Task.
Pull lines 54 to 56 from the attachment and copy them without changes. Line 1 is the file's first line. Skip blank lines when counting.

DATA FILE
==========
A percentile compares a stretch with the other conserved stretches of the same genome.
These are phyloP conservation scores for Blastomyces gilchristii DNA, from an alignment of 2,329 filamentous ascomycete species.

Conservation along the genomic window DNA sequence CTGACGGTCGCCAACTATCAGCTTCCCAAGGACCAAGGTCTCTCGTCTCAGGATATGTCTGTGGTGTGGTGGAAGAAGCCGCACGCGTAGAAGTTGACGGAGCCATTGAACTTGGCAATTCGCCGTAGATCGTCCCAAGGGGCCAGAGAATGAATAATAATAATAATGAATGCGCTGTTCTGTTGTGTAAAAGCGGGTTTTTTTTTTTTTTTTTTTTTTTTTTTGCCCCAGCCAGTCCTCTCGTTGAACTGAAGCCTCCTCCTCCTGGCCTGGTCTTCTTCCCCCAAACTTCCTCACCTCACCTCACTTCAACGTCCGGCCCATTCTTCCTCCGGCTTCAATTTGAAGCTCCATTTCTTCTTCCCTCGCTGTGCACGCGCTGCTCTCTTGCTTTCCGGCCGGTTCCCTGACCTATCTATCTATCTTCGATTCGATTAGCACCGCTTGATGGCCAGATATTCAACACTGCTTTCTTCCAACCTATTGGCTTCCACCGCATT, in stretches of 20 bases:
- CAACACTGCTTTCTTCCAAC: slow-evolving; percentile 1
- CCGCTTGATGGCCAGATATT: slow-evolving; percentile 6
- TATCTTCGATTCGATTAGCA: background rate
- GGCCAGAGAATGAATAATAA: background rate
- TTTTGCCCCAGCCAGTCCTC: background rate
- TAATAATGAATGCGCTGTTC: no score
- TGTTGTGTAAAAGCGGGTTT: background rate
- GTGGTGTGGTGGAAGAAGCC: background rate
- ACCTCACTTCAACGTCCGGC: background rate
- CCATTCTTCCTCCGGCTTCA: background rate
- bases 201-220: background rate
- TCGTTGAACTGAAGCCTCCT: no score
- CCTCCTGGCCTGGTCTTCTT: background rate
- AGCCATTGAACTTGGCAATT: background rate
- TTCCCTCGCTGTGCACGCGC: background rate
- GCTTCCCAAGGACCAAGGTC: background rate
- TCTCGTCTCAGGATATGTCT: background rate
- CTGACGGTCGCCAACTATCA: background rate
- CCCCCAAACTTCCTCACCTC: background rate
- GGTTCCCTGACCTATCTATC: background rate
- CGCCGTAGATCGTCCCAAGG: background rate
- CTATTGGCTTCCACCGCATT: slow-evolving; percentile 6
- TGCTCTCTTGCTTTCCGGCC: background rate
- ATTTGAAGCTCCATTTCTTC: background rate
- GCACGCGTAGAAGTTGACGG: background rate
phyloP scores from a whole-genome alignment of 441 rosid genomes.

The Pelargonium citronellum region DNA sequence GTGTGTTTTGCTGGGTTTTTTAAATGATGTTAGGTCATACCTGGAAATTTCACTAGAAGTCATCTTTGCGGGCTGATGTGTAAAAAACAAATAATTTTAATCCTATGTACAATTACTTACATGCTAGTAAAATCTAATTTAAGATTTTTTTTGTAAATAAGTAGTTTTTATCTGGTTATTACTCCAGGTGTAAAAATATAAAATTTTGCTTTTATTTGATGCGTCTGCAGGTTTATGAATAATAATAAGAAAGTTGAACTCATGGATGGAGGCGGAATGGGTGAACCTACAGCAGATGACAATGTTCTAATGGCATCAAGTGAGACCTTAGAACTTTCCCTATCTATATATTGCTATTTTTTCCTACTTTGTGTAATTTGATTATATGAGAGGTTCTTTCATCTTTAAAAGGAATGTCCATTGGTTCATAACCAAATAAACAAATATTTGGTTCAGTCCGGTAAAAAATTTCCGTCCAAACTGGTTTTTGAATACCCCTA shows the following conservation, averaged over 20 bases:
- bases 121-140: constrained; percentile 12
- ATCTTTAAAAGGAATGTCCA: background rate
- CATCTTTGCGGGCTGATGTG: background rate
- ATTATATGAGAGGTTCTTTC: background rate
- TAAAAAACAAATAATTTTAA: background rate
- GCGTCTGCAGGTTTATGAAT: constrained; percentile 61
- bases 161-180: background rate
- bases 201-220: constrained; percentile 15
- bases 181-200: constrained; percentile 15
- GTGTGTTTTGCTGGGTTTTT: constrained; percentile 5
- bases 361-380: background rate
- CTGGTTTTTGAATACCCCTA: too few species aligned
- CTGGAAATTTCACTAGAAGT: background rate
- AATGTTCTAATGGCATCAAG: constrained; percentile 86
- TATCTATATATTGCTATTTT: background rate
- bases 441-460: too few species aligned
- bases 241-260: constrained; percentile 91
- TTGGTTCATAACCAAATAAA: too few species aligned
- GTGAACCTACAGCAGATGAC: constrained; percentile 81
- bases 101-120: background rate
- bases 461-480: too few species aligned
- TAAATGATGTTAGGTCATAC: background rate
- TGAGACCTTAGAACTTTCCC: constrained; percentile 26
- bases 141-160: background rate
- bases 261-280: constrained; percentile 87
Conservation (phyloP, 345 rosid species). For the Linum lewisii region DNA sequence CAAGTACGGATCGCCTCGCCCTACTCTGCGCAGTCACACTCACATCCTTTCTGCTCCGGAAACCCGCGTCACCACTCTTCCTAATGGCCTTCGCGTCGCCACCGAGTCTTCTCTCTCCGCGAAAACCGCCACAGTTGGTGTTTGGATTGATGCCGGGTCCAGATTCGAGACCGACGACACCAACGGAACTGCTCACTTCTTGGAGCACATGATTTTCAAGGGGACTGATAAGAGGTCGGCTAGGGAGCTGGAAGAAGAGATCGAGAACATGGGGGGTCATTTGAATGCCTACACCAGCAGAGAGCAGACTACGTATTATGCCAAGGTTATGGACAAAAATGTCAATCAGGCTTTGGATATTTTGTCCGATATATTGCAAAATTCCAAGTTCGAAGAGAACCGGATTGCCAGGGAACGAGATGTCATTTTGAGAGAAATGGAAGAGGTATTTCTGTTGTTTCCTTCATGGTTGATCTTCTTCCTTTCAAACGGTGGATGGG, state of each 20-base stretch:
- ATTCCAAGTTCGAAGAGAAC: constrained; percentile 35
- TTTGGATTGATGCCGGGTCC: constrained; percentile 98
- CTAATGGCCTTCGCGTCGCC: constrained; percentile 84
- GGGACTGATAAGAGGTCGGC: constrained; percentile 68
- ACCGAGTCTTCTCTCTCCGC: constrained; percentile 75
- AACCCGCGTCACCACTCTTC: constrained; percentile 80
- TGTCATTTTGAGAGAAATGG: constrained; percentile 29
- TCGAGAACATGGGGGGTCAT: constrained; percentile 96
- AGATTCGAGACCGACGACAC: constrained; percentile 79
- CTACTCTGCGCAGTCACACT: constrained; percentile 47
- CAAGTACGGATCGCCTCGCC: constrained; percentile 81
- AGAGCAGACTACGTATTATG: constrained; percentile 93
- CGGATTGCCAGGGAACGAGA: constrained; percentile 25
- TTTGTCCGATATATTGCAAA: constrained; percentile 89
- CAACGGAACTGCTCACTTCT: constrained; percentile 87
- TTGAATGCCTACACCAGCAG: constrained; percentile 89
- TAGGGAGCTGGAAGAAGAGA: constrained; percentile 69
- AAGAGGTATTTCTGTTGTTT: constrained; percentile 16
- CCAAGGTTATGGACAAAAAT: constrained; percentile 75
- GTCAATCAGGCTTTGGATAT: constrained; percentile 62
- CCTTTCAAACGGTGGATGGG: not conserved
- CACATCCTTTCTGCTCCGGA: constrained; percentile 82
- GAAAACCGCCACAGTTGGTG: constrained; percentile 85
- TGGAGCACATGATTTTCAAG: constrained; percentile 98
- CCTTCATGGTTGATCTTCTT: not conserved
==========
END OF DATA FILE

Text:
- bases 141-160: background rate
- bases 261-280: constrained; percentile 87
Conservation (phyloP, 345 rosid species). For the Linum lewisii region DNA sequence CAAGTACGGATCGCCTCGCCCTACTCTGCGCAGTCACACTCACATCCTTTCTGCTCCGGAAACCCGCGTCACCACTCTTCCTAATGGCCTTCGCGTCGCCACCGAGTCTTCTCTCTCCGCGAAAACCGCCACAGTTGGTGTTTGGATTGATGCCGGGTCCAGATTCGAGACCGACGACACCAACGGAACTGCTCACTTCTTGGAGCACATGATTTTCAAGGGGACTGATAAGAGGTCGGCTAGGGAGCTGGAAGAAGAGATCGAGAACATGGGGGGTCATTTGAATGCCTACACCAGCAGAGAGCAGACTACGTATTATGCCAAGGTTATGGACAAAAATGTCAATCAGGCTTTGGATATTTTGTCCGATATATTGCAAAATTCCAAGTTCGAAGAGAACCGGATTGCCAGGGAACGAGATGTCATTTTGAGAGAAATGGAAGAGGTATTTCTGTTGTTTCCTTCATGGTTGATCTTCTTCCTTTCAAACGGTGGATGGG, state of each 20-base stretch: